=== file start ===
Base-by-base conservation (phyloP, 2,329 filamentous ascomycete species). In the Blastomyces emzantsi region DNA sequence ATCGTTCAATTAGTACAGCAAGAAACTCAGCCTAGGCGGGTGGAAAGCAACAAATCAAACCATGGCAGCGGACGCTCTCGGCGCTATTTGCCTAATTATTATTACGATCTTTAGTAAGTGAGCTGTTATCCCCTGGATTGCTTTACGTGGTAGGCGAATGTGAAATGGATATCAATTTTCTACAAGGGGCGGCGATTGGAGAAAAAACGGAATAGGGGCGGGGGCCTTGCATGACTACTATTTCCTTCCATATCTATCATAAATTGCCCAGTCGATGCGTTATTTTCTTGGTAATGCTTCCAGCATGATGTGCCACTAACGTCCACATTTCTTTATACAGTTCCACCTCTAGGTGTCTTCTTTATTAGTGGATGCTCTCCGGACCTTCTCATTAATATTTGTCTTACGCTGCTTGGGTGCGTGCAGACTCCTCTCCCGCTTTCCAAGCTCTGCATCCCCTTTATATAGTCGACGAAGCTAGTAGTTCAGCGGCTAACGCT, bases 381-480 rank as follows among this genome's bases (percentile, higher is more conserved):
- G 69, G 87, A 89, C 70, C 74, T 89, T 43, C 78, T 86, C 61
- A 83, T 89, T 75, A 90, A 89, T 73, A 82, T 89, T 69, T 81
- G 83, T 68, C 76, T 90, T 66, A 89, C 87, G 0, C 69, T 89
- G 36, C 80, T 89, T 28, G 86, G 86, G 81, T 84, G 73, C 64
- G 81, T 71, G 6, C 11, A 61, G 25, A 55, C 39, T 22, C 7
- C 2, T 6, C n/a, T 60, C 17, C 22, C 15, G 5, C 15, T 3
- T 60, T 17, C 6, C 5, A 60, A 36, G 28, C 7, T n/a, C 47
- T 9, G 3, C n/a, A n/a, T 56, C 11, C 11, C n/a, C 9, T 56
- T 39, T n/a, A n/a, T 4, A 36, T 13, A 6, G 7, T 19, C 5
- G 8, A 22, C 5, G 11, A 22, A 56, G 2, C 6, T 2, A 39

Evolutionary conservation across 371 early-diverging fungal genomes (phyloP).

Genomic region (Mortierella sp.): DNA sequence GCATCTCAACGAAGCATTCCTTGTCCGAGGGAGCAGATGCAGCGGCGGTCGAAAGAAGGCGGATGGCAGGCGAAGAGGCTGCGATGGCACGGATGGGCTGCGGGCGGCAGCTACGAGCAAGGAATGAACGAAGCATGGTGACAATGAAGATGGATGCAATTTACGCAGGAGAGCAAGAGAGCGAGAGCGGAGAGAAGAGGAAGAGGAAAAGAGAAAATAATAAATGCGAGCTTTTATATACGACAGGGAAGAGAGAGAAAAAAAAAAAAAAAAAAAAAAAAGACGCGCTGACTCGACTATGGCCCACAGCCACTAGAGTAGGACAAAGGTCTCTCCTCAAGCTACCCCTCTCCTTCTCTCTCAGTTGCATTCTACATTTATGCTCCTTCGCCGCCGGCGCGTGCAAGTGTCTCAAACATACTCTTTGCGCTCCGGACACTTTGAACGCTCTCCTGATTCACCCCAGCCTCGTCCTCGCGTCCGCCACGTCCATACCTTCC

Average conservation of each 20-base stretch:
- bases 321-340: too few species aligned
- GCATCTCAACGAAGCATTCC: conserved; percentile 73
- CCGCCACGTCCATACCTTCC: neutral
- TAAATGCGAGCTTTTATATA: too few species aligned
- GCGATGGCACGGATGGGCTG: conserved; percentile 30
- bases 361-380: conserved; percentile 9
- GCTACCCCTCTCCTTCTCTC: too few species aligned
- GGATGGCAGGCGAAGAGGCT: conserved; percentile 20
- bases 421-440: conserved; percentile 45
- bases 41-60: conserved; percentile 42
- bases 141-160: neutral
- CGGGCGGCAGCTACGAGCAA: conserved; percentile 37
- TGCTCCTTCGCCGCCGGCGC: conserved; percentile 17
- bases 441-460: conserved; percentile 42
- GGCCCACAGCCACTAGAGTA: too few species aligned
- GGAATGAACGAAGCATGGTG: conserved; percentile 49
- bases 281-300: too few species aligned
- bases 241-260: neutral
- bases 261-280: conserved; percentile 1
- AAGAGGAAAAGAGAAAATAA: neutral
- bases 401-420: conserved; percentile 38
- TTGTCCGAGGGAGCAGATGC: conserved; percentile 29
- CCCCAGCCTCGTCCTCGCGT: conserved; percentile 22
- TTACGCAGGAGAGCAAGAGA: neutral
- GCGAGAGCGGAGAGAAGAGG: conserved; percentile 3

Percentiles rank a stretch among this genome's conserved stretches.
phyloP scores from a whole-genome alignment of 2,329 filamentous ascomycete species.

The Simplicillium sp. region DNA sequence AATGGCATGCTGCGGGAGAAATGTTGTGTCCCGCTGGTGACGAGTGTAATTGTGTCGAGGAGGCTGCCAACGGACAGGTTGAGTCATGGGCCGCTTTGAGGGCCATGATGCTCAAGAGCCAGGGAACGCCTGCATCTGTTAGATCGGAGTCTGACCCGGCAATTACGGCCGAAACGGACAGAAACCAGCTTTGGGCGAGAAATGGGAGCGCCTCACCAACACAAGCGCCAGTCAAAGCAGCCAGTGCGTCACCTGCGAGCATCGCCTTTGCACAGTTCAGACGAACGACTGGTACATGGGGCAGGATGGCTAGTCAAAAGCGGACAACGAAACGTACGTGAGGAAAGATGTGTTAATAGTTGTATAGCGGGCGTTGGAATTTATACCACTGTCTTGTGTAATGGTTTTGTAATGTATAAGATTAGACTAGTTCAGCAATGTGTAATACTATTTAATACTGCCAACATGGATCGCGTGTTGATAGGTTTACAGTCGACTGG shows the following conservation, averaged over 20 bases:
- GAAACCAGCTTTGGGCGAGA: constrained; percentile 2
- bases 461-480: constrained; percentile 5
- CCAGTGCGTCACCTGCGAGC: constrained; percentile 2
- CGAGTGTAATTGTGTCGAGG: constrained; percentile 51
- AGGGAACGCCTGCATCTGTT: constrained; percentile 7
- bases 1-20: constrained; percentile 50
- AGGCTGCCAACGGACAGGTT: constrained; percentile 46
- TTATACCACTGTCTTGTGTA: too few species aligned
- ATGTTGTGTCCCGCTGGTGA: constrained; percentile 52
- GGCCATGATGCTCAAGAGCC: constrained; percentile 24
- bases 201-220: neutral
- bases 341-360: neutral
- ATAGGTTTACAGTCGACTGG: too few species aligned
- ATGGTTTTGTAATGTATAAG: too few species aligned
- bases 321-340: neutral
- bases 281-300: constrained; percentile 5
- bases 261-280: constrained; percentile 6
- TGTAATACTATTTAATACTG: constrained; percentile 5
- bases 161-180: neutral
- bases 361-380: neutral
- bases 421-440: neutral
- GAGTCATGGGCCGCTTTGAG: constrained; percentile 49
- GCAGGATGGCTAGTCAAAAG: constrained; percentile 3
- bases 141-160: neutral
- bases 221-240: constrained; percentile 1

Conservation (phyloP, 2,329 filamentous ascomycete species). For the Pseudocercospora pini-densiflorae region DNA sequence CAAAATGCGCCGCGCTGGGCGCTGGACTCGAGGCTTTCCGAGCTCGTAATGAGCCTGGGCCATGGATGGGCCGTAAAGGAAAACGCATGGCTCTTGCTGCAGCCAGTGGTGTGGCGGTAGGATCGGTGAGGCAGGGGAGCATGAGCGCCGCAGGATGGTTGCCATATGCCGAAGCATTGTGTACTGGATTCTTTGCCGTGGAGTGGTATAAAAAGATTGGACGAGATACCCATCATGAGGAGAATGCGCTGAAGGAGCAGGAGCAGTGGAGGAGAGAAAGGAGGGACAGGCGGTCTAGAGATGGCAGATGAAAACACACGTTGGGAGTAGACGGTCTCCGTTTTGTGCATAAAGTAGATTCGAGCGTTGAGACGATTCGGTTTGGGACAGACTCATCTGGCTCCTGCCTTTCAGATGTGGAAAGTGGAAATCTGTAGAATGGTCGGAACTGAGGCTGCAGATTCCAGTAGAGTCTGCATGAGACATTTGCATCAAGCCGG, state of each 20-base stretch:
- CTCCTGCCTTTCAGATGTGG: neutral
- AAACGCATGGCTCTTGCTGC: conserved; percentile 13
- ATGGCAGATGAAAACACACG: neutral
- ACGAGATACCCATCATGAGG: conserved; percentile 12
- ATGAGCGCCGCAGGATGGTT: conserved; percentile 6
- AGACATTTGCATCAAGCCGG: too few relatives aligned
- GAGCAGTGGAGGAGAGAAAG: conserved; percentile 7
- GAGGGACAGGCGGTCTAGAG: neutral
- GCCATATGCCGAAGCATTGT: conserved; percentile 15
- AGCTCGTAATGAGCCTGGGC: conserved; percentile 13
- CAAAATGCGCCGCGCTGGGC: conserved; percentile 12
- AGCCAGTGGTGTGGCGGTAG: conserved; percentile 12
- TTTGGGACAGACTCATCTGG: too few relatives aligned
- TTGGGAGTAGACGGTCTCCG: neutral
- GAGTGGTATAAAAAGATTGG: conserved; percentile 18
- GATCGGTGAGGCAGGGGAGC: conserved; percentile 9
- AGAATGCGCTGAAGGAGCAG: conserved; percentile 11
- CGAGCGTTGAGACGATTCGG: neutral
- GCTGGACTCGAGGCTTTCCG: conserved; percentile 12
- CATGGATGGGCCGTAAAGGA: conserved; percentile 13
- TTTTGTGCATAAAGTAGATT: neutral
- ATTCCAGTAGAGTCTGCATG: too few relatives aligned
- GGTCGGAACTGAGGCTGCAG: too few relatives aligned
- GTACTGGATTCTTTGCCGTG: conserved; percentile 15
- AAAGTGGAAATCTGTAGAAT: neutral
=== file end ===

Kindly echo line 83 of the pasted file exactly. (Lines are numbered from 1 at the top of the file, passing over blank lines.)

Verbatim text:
- GAGTGGTATAAAAAGATTGG: conserved; percentile 18